Daiginjo. Means "super premium" and refers to a meticulously brewed sake made from rice that has at least 50% of its exterior polished off to reveal the "pure" starchy heart.
Ginjo. Premium sake crafted from rice polished down to 60%.
Honjozo. Made from rice polished down to 70%, with brewer's alcohol added to the mash. Drier than most other sakes. The added alcohol can make up only 25% of the total alcohol in the final brew.
Junmai. Sake to which no alcohol has been added, using rice polished so that 70% or less of the grain remains. Junmai tends to have more body and assertive flavors and less floral aroma than other styles.
Kunshu. Primarily daiginjo and some ginjo. Delicate and light on the palate, aromatic and fruity with varying degrees of dryness in the finish. Good as an aperitif, with seafood and asparagus.
Sohshu. Light and smooth, a mix of junmai, honjozo and some ginjo. Moderately acidic with a light, clean aroma. Pairs well with sushi, seafood, chicken, tempura and light pastas.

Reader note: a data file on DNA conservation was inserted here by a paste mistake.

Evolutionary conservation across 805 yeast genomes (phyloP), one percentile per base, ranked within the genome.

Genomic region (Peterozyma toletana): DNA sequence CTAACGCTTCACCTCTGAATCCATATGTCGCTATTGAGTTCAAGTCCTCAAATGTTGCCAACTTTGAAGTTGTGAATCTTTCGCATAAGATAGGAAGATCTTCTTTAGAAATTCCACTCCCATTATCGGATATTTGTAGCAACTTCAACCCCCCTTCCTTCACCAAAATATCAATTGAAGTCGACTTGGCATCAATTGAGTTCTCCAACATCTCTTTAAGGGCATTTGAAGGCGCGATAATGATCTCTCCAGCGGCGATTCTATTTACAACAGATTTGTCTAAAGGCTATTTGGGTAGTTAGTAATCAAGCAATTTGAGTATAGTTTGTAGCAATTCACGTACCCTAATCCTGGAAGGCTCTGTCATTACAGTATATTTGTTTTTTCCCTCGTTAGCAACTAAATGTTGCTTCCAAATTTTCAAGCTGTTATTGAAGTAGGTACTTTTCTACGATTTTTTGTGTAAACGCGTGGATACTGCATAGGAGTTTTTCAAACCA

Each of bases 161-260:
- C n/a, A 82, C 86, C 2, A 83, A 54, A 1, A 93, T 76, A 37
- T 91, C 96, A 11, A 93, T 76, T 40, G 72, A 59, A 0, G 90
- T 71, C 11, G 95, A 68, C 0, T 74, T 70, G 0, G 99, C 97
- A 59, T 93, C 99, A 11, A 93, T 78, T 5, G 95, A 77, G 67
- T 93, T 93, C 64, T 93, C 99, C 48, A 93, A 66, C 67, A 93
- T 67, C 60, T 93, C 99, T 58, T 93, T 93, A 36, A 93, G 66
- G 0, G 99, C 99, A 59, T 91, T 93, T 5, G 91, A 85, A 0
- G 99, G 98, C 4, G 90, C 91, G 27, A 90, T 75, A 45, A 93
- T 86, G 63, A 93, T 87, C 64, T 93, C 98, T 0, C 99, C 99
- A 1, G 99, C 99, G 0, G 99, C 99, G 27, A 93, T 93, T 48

Junshu. Primarily junmai, but occasionally honjozo. Has greater body and a bolder taste. Goes well with richer, creamy dishes, teriyaki, steaks and pâté.
Jukshu. Aged. Complements hearty foods like barbecue, fried foods, spicy dishes, meat sauces.
Gen-shu. Potent 20% alcohol sake, with no water added after brewing.
Koshu. Literally "old sake." Aged before bottling, it is full-bodied and mellow.
Kijo-shu. Amber-colored and aged, whose closest equivalent would be Port or Sauternes.
Nama-zake. Unpasteurized, raw or draft sake.
Nigori. Cloudy from sediments left in or returned to the brew; rich from the sweetness of rice.
Shizuku. Sake that has trickled through the bag filtering the fermented rice, drop by drop, without any of the usual pressing or squeezing.
I enjoy the Nigori.